Like an underwater Iron Man, a diver will fly around the wreck of an ancient Greek ship later this year, looking to shed light on the Antikythera mechanism
Though designed for diving in the bowels of New York City’s water treatment plants, earlier this month it underwent its first trials in seawater at the Woods Hole Oceanographic Institution (WHOI) in Massachusetts. The tests are readying the suit for a daring attempt to excavate an ancient Roman shipwreck off the Greek island of Antikythera in the Aegean Sea. A century ago, divers pulled the world’s oldest computer – the Antikythera mechanism – from the wreck. They are hoping that they will find a second device when they go down in September.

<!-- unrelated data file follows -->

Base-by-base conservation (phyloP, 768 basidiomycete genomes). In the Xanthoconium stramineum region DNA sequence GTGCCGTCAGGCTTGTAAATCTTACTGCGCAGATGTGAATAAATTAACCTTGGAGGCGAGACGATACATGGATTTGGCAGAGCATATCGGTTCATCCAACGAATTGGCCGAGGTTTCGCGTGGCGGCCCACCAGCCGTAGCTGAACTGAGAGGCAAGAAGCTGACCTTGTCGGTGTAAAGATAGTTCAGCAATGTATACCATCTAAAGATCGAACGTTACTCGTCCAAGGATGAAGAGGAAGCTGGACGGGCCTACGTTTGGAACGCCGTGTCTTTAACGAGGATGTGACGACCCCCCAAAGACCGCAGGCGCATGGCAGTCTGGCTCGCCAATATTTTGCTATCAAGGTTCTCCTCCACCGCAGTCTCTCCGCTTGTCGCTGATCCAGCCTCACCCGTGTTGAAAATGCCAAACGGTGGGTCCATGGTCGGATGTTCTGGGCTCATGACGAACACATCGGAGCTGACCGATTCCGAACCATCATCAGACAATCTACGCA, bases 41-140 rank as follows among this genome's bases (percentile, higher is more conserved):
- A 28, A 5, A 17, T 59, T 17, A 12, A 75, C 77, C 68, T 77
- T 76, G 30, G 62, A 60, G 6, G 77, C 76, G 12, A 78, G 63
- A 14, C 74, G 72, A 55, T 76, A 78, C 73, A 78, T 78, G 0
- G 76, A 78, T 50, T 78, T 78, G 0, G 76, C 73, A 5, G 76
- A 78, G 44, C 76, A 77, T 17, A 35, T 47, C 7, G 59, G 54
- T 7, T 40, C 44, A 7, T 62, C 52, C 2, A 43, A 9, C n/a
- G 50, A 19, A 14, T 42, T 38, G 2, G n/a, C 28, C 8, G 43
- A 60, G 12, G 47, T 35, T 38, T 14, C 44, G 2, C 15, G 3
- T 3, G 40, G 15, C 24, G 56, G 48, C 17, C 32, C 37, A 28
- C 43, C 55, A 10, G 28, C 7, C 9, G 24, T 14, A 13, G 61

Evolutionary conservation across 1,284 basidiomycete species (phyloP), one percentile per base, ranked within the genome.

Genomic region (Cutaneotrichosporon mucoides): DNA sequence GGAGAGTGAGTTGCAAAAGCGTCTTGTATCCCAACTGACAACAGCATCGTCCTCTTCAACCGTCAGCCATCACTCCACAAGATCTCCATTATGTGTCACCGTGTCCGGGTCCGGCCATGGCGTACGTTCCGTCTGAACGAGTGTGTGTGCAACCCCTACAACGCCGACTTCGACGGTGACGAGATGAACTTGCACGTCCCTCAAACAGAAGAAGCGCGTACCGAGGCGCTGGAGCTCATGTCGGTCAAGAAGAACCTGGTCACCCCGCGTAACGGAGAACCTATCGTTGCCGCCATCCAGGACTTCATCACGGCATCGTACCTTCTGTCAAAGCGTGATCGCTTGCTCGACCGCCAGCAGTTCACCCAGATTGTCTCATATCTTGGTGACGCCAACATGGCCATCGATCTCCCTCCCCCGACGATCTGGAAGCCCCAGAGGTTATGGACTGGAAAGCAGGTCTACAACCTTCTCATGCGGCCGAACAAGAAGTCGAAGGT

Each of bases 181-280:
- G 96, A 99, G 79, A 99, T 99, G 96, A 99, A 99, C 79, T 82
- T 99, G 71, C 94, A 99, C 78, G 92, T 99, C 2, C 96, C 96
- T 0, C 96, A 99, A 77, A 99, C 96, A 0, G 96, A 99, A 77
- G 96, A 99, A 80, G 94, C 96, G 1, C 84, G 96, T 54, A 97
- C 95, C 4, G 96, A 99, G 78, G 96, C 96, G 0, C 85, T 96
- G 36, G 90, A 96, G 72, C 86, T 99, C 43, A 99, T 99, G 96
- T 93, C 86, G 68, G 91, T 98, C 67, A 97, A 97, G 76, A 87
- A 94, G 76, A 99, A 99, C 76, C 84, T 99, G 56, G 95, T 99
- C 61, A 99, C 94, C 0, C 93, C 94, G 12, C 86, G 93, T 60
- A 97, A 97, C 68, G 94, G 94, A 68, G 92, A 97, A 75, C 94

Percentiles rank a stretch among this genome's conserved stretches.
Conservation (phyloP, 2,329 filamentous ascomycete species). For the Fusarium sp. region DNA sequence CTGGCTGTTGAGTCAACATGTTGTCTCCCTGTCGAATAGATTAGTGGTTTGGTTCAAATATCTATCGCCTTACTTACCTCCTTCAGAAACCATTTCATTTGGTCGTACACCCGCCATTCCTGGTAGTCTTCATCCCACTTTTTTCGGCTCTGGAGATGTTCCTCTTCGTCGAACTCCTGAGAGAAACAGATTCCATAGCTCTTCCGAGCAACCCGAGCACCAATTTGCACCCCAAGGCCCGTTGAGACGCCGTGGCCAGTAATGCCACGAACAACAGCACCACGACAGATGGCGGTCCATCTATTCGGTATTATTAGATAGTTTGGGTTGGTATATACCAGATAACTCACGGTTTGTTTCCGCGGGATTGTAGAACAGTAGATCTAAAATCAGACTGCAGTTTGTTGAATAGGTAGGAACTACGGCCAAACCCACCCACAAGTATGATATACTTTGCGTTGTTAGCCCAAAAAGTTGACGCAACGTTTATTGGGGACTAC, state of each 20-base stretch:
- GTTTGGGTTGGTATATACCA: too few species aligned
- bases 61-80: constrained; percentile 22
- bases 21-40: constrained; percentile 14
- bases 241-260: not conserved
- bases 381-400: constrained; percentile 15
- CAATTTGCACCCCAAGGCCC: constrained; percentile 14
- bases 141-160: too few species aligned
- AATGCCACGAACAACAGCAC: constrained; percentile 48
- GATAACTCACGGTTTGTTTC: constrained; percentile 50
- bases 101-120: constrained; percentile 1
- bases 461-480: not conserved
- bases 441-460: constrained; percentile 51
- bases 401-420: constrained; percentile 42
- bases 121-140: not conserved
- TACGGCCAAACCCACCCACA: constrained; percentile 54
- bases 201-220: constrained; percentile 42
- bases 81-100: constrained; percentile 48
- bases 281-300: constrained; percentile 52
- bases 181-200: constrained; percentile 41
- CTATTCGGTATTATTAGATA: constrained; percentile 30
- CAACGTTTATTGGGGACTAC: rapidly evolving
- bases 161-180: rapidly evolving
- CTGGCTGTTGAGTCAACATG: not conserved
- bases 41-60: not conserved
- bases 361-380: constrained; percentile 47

Marine archaeologists normally wear scuba gear to explore underwater sites in person, but the time that divers can spend at depth is limited by the dangers of decompression sickness, or the bends. For deep wrecks, researchers rely on remotely operated vehicles (ROVs) carrying cameras and sonar to scan an area, or large and expensive craft like the Alvin submarine that explored the wreck of the Titanic in 1986.
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